In [1]:

```
# code for loading the format for the notebook
import os
# path : store the current path to convert back to it later
path = os.getcwd()
os.chdir(os.path.join('..', '..', 'notebook_format'))
from formats import load_style
load_style(plot_style=False)
```

Out[1]:

In [2]:

```
os.chdir(path)
# 1. magic for inline plot
# 2. magic to print version
# 3. magic so that the notebook will reload external python modules
# 4. magic to enable retina (high resolution) plots
# https://gist.github.com/minrk/3301035
%matplotlib inline
%load_ext watermark
%load_ext autoreload
%autoreload 2
%config InlineBackend.figure_format='retina'
import numpy as np
import pandas as pd
import matplotlib.pyplot as plt
from lightgbm import LGBMRegressor
from sklearn.model_selection import train_test_split
%watermark -a 'Ethen' -d -t -v -p numpy,pandas,sklearn,matplotlib,lightgbm
```

When working with real-world regression model, often times knowing the uncertainty behind each point estimation can make our predictions more actionable in a business settings. One method of going from a single point estimation to a range estimation or so called prediction interval is known as **Quantile Regression**.

For example, consider historical sales of an item under a certain circumstance are (10000, 10, 50, 100). Standard least squares method would gives us an estimate of 2540. If we were to restock based on that prediction, we would likely going to significantly overstock 75% of the time. But if we estimate the quantiles of the data distribution, the estimated 5th, 50th, and 95th percentiles are 16, 75, 8515, which are much more informative than the 2540 single estimation. After producing these range estimation we can also leverage some business context that might be hard to incorporate into our data analysis and use that to determine the final business decision.

As we might recall, for linear regression or so called ordinary least squares (OLS), we assume the relationship between our input variable $X$ and our output label $Y$ can be modeled by a linear function.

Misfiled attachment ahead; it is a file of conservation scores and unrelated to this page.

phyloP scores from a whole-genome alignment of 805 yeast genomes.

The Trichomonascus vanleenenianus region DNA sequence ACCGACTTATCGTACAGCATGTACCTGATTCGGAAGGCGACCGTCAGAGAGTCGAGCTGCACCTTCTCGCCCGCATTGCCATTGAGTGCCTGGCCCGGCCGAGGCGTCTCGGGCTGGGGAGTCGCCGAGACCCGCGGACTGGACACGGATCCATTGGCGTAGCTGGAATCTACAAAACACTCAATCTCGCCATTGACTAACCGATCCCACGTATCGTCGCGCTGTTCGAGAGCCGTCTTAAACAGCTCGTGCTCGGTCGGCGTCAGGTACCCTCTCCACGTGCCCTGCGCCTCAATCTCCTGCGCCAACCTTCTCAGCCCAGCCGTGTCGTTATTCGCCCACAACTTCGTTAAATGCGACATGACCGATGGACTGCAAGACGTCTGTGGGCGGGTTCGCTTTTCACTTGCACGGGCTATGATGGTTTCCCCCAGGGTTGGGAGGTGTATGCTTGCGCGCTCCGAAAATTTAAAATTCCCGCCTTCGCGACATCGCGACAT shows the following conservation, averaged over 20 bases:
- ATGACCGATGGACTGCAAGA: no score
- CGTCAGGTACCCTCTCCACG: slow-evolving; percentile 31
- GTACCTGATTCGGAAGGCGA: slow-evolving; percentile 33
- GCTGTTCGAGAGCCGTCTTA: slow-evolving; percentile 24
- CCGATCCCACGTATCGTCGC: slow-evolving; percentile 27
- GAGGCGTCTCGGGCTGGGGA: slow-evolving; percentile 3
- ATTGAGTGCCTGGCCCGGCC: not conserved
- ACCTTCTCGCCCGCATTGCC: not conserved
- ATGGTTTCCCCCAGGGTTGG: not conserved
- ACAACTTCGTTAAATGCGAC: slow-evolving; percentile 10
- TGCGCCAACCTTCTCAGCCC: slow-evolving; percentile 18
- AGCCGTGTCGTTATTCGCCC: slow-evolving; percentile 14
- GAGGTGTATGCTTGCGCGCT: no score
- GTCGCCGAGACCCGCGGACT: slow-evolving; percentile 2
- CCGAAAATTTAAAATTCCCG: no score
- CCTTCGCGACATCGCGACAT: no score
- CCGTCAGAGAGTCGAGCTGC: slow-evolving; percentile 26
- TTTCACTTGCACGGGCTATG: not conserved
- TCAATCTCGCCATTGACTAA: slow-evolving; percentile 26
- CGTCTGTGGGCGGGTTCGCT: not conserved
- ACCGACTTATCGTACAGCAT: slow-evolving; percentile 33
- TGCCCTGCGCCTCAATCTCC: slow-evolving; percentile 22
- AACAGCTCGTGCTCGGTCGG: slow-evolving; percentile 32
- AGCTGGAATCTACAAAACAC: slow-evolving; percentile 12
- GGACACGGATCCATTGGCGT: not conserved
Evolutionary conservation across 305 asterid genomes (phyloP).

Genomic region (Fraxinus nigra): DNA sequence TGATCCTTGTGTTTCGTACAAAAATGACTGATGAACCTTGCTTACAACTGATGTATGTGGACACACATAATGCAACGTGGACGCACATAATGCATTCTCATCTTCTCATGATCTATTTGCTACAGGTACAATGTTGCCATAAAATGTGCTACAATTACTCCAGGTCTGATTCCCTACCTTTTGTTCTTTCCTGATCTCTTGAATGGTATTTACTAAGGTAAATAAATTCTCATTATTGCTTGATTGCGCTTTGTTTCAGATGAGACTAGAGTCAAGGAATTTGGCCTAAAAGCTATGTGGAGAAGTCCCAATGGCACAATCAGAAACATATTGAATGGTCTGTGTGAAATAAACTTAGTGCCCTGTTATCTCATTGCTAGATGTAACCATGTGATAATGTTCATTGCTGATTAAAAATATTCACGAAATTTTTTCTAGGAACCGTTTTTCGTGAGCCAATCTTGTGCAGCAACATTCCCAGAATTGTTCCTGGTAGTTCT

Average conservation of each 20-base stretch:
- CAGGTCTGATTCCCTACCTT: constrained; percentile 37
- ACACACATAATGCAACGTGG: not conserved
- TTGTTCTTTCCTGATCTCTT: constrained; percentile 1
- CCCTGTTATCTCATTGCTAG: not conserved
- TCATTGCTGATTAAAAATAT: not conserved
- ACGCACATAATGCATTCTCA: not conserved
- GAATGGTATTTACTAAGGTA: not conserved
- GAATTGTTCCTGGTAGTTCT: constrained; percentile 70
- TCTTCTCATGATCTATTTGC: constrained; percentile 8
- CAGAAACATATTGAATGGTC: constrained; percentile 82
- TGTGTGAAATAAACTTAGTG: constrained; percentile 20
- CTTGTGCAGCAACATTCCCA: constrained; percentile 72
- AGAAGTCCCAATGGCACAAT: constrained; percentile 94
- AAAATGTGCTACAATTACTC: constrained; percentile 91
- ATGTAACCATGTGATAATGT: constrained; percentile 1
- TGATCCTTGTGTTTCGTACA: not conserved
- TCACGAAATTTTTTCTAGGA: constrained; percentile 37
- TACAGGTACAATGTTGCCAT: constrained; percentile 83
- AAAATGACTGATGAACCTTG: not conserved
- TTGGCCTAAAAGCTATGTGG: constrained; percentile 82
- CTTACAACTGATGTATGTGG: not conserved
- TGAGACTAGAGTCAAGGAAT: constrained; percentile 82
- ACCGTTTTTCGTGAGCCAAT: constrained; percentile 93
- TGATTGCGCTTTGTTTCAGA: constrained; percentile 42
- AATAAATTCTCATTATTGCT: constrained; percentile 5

\begin{align} Y = \theta_0 + \theta_1X_1 + \theta_2X_2 + \ldots + \theta_pX_p + \epsilon \end{align}And the most common objective function is squared error.

\begin{align} L = (y - X\theta)^2 \end{align}With quantile regression, we have an additional parameter $\tau$, which specifies the $\tau_{th}$ quantile of our target variable $Y$ that we're interested in modeling, where $\tau \in (0, 1)$ and our objective function becomes:

\begin{align} L &= \begin{cases} \tau(y - X\theta), \; if \; y - X\theta \geq 0 \\ (\tau - 1)(y - X\theta), \; if \; y - X\theta < 0 \end{cases} \end{align}Let's try and get some intuition of what this objective function is telling us. The quantile loss differs depending on the evaluated quantile. Such that more negative errors are penalized more when we specify a higher quantiles and more positive errors are penalized more for lower quantiles. To confirm that this is actually the case, the code chunk below simulates the quantile loss at different quantile values.

In [3]:

```
def compute_quantile_loss(y_true, y_pred, quantile):
"""
Parameters
----------
y_true : 1d ndarray
Target value.
y_pred : 1d ndarray
Predicted value.
quantile : float, 0. ~ 1.
Quantile to be evaluated, e.g., 0.5 for median.
"""
residual = y_true - y_pred
return np.maximum(quantile * residual, (quantile - 1) * residual)
```

In [4]:

```
# Suppose we've made a prediction for a single point with a true value of zero,
# and our predictions range from -1 to +1 that is, our errors also range from -1 to +1.
n_samples = 1000
y_true = np.zeros(n_samples)
y_pred = np.linspace(-1, 1, n_samples)